The decay of radioactive potassium isotopes to argon is widely used for dating rocks. (The decay of potassium-40 to calcium-40 that also takes place is not useful.) Geologists are able to date entire rock samples in this way, because potassium-40 is abundant in micas, feldspars, and hornblendes. Leakage of argon is a problem if the rock has been exposed to temperatures above 125° C (257° F), because the age of the rock will then reflect the last episode of heating rather than the time of original rock formation.
Used to date ancient igneous and metamorphic terrestrial rocks as well as lunar samples, this method is based on disintegration by beta decay of rubidium-87 to strontium-87. The method is frequently used to check potassium-argon dates, because the strontium daughter element is not diffused by mild heating, as is argon.
Methods Involving Thorium-230
Thorium ratio methods are used to date older oceanic sediments beyond the range of radiocarbon techniques. Uranium in seawater eventually decays to the thorium isotope, thorium-230 (also called ionium), which is precipitated into ocean-floor sediments. Because it has been undergoing decay longer, scientists can detect a decrease in quantity in higher levels, and a time scale can be developed in this way.
Thorium-230, part of the uranium-238 decay series, has a half-life of 80,000 years. Protactinium-231, derived from uranium-235, has a half-life of 34,300 years. Both parent elements are precipitated in the same proportions but at different rates. The ratio of the two changes regularly with time, showing greater differences in the quantity of undecayed parent isotopes in older sediments.
The ionium-thorium age method, applied to deep-sea sediments formed during the last 300,000 years, is based on the assumption that the initial ionium content of accumulating sediments has remained constant for the total section under study and is not derived from uranium decay; the age of the sample depends on this ionium excess, which decreases with time. In the ionium-deficiency method, the age of fossil shell or coral from 10,000 to 250,000 years old is based on the growth of ionium toward equilibrium with uranium-238 and uranium-224, which entered the carbonate shortly after its formation or burial. Similar disequilibrium relationships can be used to assess ages of carbonates in soils; this method is a complement to carbon-14 methodology.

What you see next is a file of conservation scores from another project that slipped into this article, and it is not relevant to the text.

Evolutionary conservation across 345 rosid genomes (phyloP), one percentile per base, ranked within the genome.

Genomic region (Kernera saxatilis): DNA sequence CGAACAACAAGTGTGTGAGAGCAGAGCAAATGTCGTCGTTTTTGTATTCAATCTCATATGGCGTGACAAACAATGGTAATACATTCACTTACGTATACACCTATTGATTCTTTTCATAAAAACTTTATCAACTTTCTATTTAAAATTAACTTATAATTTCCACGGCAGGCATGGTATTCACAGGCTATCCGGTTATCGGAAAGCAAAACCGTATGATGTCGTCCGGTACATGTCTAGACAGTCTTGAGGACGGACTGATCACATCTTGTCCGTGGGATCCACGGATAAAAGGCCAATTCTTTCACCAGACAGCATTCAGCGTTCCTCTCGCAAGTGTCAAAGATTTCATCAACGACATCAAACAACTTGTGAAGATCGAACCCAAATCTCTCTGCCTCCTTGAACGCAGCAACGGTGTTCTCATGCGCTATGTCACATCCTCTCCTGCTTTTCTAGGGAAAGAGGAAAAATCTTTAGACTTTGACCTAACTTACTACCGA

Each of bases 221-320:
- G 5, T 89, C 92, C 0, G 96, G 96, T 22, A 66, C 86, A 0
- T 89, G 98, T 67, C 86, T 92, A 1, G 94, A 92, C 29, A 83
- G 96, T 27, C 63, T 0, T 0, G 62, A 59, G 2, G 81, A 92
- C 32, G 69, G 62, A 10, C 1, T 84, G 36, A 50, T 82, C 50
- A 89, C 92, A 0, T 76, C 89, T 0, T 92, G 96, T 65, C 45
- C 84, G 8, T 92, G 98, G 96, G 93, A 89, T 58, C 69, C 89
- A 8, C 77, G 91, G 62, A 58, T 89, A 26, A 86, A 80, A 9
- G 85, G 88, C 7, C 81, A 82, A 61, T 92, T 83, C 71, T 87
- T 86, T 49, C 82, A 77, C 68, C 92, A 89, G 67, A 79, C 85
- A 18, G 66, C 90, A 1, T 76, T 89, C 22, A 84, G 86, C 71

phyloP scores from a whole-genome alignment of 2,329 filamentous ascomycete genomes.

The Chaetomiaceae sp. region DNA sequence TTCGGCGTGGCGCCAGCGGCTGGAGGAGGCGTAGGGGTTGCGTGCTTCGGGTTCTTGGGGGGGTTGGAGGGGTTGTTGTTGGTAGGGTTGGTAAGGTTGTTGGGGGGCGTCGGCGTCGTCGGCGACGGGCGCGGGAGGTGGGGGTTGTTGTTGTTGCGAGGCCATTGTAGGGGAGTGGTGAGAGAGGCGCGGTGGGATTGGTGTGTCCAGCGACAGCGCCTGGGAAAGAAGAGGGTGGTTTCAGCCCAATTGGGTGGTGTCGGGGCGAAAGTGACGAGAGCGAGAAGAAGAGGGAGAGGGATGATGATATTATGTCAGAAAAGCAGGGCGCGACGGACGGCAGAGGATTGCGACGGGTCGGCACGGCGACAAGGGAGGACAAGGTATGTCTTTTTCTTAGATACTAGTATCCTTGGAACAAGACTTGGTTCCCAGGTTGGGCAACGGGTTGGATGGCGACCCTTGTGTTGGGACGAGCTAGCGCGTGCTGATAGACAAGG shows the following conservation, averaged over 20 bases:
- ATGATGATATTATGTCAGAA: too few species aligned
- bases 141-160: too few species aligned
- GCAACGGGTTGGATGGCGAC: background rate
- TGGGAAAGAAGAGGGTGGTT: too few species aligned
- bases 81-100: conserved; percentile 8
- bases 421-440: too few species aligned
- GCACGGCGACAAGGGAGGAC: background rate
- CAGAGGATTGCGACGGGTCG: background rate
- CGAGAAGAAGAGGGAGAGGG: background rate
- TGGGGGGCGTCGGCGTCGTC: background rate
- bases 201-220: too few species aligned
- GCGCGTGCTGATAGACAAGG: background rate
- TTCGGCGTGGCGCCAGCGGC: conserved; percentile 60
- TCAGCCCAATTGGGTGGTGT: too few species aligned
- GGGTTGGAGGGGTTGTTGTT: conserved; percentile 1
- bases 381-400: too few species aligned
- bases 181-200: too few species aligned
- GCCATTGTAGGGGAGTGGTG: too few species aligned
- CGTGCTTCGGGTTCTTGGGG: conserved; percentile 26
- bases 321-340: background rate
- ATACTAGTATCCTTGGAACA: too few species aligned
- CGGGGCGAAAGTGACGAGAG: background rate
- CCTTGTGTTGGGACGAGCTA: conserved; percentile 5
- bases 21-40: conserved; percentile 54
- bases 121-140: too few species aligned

Methods Involving Lead
Lead-alpha age is estimated by spectrographically determining the total lead content and alpha-particle activity (uranium-thorium content) of zircon, monazite, or xenotime concentrates. The lead-alpha, or Larsen, method is applied to rocks younger than Precambrian. In the uranium-lead method, age in years is calculated for geologic material based on the known radioactive decay rate of uranium-238 to lead-206 and of uranium-235 to lead-207. Coupled with decay rates for thorium-232 to lead-208, three independent ages may be obtained for the same sample. The determined lead-206 and lead-207 ratios can be converted into a so-called lead-lead age. The method is most applicable to materials Precambrian in age. Additionally, a uranium-uranium age, derived from the ratio of uranium-235 to uranium-238, can be calculated as a by-product of uranium-thorium-lead dating.
The fission-track method, also known as spontaneous fission-track dating, involves the paths, or tracks, of radiation damage made by nuclear particles in a mineral or glass by the spontaneous fission of uranium-238 impurities. Age in years is calculated by determining the ratio of spontaneous fission-track density to that of induced fission tracks. The method works best for micas, tektites, and meteorites. It has been used to help date the period from about 40,000 to 1 million years ago, an interval not covered by carbon-14 or potassium-argon methods. Rocks subjected to high temperatures or exposed to cosmic-ray bombardment at the earth's surface, however, may yield erroneous ages.
New techniques date various rock deposits by determining the concentrations of rhenium and osmium isotopes in them.
"Dating Methods," Microsoft (R) Encarta. Copyright (c) 1994 Microsoft Corporation. Copyright (c) 1994 Funk & Wagnall's Corporation.